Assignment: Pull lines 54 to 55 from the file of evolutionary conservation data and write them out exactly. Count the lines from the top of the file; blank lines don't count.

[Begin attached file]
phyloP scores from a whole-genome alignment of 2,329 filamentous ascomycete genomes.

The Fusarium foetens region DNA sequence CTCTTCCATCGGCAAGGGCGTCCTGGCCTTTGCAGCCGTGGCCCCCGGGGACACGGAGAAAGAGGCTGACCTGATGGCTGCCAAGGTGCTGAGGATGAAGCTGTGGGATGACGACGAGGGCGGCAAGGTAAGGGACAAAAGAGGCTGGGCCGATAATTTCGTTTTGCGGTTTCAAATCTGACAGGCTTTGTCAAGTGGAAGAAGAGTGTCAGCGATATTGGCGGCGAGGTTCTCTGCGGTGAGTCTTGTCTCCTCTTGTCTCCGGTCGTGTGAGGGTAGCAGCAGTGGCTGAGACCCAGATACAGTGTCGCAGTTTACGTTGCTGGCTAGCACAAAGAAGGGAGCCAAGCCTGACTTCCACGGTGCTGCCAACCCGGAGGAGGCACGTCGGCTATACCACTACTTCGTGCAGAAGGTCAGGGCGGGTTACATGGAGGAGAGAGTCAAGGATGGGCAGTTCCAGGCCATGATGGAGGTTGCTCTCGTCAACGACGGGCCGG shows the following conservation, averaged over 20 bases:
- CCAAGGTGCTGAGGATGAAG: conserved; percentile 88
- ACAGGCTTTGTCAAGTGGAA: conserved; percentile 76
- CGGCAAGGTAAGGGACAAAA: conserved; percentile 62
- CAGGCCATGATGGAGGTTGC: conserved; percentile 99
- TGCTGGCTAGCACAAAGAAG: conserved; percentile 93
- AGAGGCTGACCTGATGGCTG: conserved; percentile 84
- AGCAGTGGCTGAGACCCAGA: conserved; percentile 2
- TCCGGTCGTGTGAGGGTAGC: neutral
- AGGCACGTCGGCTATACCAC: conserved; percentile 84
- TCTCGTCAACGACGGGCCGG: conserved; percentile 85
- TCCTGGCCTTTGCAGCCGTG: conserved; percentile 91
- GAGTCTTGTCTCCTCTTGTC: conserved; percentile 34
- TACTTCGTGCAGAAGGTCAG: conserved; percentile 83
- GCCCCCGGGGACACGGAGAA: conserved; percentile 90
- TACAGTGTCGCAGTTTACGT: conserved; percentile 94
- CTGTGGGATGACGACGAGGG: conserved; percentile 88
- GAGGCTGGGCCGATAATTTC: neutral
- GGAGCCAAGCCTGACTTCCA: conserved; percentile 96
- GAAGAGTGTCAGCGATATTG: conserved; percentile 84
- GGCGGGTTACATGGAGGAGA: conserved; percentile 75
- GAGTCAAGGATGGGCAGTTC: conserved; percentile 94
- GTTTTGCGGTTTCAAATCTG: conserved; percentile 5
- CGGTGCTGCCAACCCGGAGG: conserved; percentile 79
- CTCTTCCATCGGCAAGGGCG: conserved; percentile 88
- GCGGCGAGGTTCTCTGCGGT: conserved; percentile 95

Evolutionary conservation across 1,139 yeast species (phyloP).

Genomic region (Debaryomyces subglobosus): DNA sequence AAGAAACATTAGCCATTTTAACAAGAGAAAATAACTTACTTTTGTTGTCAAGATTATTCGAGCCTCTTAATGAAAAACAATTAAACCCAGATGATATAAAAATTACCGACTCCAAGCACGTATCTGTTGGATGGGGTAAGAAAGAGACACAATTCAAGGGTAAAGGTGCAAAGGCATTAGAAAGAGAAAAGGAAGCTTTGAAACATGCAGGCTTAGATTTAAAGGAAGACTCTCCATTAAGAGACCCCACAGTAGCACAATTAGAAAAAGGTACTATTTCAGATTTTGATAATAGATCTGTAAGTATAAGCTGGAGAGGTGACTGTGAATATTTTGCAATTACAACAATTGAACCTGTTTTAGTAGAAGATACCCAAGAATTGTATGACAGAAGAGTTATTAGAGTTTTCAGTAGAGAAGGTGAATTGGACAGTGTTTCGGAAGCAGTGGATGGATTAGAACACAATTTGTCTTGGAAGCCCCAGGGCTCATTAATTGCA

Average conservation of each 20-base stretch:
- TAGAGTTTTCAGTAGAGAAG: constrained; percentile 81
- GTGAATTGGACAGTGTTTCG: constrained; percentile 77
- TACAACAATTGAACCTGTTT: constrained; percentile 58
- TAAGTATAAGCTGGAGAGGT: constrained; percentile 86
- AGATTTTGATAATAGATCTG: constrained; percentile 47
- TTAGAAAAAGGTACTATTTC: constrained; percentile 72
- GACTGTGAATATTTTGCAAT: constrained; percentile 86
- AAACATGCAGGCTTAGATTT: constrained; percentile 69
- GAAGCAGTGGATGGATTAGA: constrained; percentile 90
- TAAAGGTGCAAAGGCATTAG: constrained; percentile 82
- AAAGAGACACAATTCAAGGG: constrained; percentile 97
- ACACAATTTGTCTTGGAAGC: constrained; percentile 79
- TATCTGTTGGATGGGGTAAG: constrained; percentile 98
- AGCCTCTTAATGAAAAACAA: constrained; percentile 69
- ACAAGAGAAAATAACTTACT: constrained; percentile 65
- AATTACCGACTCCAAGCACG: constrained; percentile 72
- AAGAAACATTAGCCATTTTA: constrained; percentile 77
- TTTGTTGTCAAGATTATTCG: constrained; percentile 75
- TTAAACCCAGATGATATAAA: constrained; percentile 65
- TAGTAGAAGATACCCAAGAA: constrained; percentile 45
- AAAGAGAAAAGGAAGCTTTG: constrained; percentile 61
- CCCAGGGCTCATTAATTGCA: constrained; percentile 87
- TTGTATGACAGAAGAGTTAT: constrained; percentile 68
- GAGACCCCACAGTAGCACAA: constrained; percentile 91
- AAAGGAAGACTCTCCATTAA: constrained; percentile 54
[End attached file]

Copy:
- GAGACCCCACAGTAGCACAA: constrained; percentile 91
- AAAGGAAGACTCTCCATTAA: constrained; percentile 54